Raising the contactless limit to £100 only works if the cumulative limit changes too.  We’ve yet to see what is proposed here, let’s assume for a moment that it increases proportionally to roughly £300, or we stick with the 1 in 5 limit, which raises the prospect of up to £300 – £500 fraudulent spend on a stolen card before Chip & PIN is required. 

Today contactless fraud is very low, both UK Finance and Visa quote rates of around 2.5p for every £100.  Would raising the limit to £100 and potential fraudster gain to £300 / £500 change that? It does seem that this would make cards an attractive target to fraudsters, but they would have to get hold of your card and use it in such a way as not to trigger the Issuers fraud systems before you notice it has gone missing.

If the banks are confident that their fraud systems are sufficient to detect abnormal contactless spend, through the use of behavioural fraud analysis, and are prepared to carry the liabilities then there is very little downside, we have yet to see what is proposed here. Today the banks are not obliged to refund funds when spent fraudulently, however most banks operate under a voluntary agreement whereby the cardholder is not responsible for fraud providing they have not acted negligently.  How negligence is defined or decided on is not very clear.

Are there parallels?

Australia raised its contactless limit “temporarily” to AUS$200 (~£100) in April 2020, with review periods. At the latest review in December it was determined that the pandemic had not eased and the AUS$200 would remain until the next review, set for March.

Whilst this hasn’t led to widespread increase in fraud, there are some reports of increases of cards being stolen from cars/handbags etc and used fraudulently, though Australian banks do protect the cardholder from the fraud, they are still inconvenienced by the process, or worse if they’re property is damaged in the card theft.  

In Conclusion

Subject to approval by the Treasury and The Financial Conduct Authority, we are likely to see an increase of the contactless card limit to £100.  Bear in mind this is the banks, via UK Finance, who are seeking this increase, this must be accompanied by clear statements on overall limits and liabilities, and subject to periodic review.

In parallel the UK infrastructure should consider how to fully enable Online PIN as a CVM, allowing the consumer to use contactless everywhere, wearables to grow, complete SoftPOS offerings.  Though for fully contact free payments, ensuring a consistent consumer experience with mobile wallets provides the quickest route forward.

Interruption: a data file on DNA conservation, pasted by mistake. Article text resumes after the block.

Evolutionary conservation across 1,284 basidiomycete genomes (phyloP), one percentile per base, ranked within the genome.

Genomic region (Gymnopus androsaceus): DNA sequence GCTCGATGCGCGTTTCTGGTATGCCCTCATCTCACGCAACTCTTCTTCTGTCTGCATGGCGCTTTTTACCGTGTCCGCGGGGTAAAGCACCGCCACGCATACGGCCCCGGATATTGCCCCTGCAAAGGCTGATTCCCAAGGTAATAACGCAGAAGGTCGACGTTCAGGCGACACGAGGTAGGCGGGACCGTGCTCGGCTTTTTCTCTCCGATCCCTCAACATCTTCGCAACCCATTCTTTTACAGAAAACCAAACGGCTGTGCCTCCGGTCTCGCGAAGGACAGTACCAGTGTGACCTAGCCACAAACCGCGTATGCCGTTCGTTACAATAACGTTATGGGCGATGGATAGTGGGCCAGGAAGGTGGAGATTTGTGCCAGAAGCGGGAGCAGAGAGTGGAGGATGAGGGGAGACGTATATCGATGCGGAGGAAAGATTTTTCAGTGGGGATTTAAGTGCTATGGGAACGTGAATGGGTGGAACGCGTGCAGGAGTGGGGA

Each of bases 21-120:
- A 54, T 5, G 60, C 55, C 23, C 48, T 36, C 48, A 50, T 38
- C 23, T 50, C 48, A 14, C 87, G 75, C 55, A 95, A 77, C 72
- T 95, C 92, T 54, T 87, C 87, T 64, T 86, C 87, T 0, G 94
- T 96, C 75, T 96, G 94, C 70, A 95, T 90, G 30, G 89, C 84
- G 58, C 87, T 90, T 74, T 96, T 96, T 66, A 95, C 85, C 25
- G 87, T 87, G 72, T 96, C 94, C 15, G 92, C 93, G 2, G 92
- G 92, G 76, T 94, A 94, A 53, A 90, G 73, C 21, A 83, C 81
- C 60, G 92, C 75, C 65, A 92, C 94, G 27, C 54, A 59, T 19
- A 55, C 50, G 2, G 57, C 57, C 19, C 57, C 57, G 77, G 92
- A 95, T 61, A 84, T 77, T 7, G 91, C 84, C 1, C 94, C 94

1. Gary, you are absolutely right the case for online PIN at the point of sale becomes extremely compelling when considered in the light of a possible £100 contactless limit.

    I just can’t help thinking that the real question is whether or not we need a contactless limit at all if, as you suggest, the UK moves to online PIN. The potential to move to the new CVM has to bring into question any of the SCA measure land imposed on contactless, does it not simply become the new card data capture method?

    All the protections of customer verification and authorisation will be in place to give issuers the equivalent risk management controls to those they have with contact Chip & PIN. The strength of the cryptograms may need to be reviewed but I see no reason why the same liability regime shouldn’t exist for contactless with online PIN that exists today for Chip & PIN.

    The only other issues that might need some thought are:

    1. The issue of signalling incomplete or declined contactless transactions. As you are aware the BRC is bleating about the many millions of pounds lost when customers walk away with goods when the transaction fails to complete correctly. Not sure what they think is the answer, audible bleeps having been ruled out way back and the chances of getting consumers to look at the terminal display is very slim 😂

    2. The impact online PIN has on transaction times, contactless is successful because it is extremely quick. We have already placed a pause in the process with online authorisation and now we are considering a longer pause whilst consumers enter a PIN. Someone is going to ask what does this give us over and above what we get with Chip & PIN? If the answer is not compelling then the cost of such a change to the POS infrastructure might make the business case less attractive.

    It is time for the debate to be had and high time the schemes and UK Finance stopped sitting on the fence on this. I know it’s hard but I know that this question has been asked many times in the last 5 years (I wonder who may have asked it 😜).

    1. Hi David, thanks for the comment, as always makes perfect sense.
      Online PIN is the sensible route forward, I do worry that the £100 limit is masking the need for an infrastructure upgrade (a lot of which has already been put in place by UPI for their card acceptance).